Every time my phone shows me my weekly screen time usage report, I am dismayed to see how much time I spent scrolling through my phone. Sure, some of it is work related, like answering emails or returning phone calls. But if I’m being honest, a lot of it is spent on social media — both for work and personal use. I just didn’t think I spent that much time on social media. But numbers don’t lie, and some weeks I am downright embarrassed by the number my weekly report shows.
When the report shows up on my lock screen every Sunday, I resolve to spend less time on social media, only to forget about my resolution as the week goes on. It’s a bad habit and it’s hard to break.
We all have bad habits we want to break. In fact, there’s an endless supply of books investigating why bad habits are so hard to break and how to replace them with good habits. We promise ourselves that this time we’ll really make that happen, but then find ourselves going right back to that bad habit — whether it’s too much time on social media, drinking, hitting snooze one too many times, being late, or skipping your workout yet again (just to name a few).
People often blame “having no will power” for the trouble they experience with breaking habits, but the reality is that effectively breaking a bad habit requires more than just sheer will power, and is not a reflection on your character. Here are some research-backed tips to help you finally break that bad habit once and for all:
The first step in many 12-step programs is to admit that you have a problem, and it’s the same with any bad habit you are looking to break. Sometimes, it’s easy to rationalize our habits as “harmless” or “not a big deal,” but that can only make it more challenging to get rid of a habit for good.
Instead, it’s more helpful to put your pride aside and identify your bad habit and why it’s worth getting rid of. For example, I can say that my mindless scrolling through social media is getting in the way of spending time with truly restorative self-care activities for me.
Make it difficult to access
Once you’ve identified how your habit is holding you back from living the life you want to live, it’s time to take action. One way to help decrease the amount of time you spend with your habit is to make it difficult to access or accomplish.
For example, if you find yourself hitting the snooze button too many times in the morning, consider putting your alarm clock beyond arm’s reach so that you have to get up and out of bed to turn it off. Or, if you are trying to spend less time on social media, you might want to move the app icons on your phone to make them more inconvenient to find (or remove them all together). When I wanted to stop my bad habit of checking my work email on the weekends, I simply disabled my email notifications in my Gmail app.
Replace the habit with something good
A helpful way to put a positive spin on eliminating your chosen habit is to replace it with something that’s good for you. For example, if you’ve gotten into the habit of pouring yourself a glass of wine or grabbing a beer from the fridge as soon as you come home from work, you could go for a walk around the block or call a friend instead. Or, if you are tired of making up excuses for not going to the gym, you could bring your workout bag with you when you leave for work or school so that it’s a lot harder to make an excuse to not go to the gym on your way home.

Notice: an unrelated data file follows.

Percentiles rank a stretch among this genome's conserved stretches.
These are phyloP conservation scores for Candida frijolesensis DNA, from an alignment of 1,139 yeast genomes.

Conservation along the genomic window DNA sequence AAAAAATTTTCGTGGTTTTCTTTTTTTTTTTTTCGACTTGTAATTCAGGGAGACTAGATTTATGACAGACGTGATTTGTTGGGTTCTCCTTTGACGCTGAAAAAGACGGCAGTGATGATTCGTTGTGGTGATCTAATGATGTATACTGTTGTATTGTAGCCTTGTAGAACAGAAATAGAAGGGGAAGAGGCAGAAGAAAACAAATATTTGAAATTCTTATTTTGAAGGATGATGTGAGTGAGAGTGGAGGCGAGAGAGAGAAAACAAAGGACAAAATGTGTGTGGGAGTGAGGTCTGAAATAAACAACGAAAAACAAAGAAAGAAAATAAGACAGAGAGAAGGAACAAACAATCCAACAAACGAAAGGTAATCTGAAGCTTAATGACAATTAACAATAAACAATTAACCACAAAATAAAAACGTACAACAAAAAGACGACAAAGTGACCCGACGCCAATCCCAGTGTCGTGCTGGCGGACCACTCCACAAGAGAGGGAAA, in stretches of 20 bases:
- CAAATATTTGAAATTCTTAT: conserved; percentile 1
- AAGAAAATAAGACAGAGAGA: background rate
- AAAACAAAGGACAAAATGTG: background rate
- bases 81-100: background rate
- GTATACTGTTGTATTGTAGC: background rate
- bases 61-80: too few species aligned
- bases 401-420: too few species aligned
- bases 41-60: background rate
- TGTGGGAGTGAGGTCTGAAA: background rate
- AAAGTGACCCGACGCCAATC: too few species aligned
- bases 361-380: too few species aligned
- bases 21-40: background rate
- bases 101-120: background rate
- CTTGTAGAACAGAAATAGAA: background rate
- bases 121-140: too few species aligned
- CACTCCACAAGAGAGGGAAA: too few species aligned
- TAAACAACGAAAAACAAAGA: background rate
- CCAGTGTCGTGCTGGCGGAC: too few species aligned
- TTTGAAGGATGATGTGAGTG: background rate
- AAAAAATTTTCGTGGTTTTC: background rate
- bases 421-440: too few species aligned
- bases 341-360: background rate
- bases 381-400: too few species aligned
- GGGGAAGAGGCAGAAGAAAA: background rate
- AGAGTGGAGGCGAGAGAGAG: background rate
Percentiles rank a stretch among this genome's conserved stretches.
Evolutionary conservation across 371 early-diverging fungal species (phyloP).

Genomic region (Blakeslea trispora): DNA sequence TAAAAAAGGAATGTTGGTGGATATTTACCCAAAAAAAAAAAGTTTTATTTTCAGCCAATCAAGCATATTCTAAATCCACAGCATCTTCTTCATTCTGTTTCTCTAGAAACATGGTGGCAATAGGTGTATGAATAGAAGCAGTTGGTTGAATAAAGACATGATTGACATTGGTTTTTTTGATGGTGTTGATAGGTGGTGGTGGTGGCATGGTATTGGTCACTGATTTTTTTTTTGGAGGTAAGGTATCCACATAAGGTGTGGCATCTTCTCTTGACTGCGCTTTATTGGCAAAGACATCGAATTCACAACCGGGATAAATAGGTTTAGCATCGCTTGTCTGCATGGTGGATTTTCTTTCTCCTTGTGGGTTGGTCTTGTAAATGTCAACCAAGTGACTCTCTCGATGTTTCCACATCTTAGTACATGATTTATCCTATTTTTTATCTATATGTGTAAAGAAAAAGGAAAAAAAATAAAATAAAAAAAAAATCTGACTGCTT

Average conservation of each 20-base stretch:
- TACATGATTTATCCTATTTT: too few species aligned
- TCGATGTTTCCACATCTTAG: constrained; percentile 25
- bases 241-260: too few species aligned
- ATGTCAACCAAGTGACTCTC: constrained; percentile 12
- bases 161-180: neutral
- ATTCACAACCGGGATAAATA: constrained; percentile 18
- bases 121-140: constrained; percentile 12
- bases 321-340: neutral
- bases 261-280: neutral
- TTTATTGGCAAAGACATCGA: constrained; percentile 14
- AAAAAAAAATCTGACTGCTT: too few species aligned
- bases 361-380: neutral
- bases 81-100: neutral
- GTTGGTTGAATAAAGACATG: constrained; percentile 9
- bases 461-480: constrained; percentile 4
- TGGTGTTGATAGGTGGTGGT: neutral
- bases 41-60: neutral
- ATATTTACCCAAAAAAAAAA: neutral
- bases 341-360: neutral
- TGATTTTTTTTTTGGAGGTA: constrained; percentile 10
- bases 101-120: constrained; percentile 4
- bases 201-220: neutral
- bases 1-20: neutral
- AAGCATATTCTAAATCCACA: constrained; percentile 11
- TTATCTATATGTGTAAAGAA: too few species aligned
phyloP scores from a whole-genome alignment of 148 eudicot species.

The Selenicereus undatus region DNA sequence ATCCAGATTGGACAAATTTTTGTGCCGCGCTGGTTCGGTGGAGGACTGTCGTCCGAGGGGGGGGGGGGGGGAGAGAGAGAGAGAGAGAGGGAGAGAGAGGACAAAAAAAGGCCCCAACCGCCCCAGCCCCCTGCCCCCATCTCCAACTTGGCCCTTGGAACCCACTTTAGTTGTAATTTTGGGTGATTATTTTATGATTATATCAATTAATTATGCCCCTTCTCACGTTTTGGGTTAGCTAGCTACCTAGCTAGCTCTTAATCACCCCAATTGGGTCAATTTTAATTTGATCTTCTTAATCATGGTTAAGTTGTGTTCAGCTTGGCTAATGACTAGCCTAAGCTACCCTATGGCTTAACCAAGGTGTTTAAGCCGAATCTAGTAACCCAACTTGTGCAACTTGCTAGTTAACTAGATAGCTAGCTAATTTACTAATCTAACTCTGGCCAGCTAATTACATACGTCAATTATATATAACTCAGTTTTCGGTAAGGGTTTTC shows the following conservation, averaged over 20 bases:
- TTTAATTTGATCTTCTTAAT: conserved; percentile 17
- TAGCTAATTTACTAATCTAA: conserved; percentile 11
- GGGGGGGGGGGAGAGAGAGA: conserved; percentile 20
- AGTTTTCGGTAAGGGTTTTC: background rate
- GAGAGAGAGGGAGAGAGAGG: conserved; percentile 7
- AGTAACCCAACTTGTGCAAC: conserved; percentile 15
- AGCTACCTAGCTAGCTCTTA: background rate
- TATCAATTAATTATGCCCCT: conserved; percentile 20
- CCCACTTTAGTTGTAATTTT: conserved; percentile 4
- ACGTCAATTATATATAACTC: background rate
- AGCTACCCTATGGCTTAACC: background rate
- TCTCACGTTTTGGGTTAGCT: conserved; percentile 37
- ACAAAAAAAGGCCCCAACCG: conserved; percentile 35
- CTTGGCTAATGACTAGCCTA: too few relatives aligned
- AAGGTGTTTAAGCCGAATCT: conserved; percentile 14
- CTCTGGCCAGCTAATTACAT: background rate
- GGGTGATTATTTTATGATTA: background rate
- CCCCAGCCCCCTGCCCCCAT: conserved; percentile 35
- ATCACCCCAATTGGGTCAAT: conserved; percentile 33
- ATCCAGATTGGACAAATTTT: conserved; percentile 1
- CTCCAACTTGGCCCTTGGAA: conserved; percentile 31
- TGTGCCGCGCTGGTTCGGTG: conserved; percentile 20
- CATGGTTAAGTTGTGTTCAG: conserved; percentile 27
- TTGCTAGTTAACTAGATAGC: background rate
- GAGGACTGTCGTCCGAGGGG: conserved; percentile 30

Some habits are easily changed on your own, but others can be more difficult. When that’s the case, it can be helpful to create a network of supportive family, friends, and even professionals to help you. Many people find it beneficial to have accountability partners who are friends or family members you can reach out to when you are struggling and need support and motivation. Accountability partners can make a huge difference, whether you are wanting to go to the gym more often, breaking a smoking or drinking habit, or something else altogether.
Figure out what precedes it
Often, we engage our bad habits in response to something — we don’t just conjure them out of thin air. Most often, some sort of stress precedes the habit you are trying to break.
For my social media habit, I noticed that I often picked up my phone to scroll through my newsfeed when I was working on a writing project and hit writer’s block. Instead of sitting with that discomfort of not knowing how to say something or what to say next, I escaped to my phone. Once I made this connection, it was easier for me to recognize the pattern and redirect my attention earlier.
And finally, as much as you may like to quit your habit cold-turkey and move on, that can be very challenging for many people. You are more likely to succeed when you take small but deliberate steps to extinguish your habit.
For example, if you are trying to quit smoking, you might start with smoking one less cigarette per day and then moving on to smoking two fewer, etc. Or, if you want to spend less time on social media or not get up late in the mornings, focus on setting a limit on the time you spend on social media, or hitting the snooze button one less time than you usually do. Taking small steps makes eliminating your habit easier and will increase your chances of success.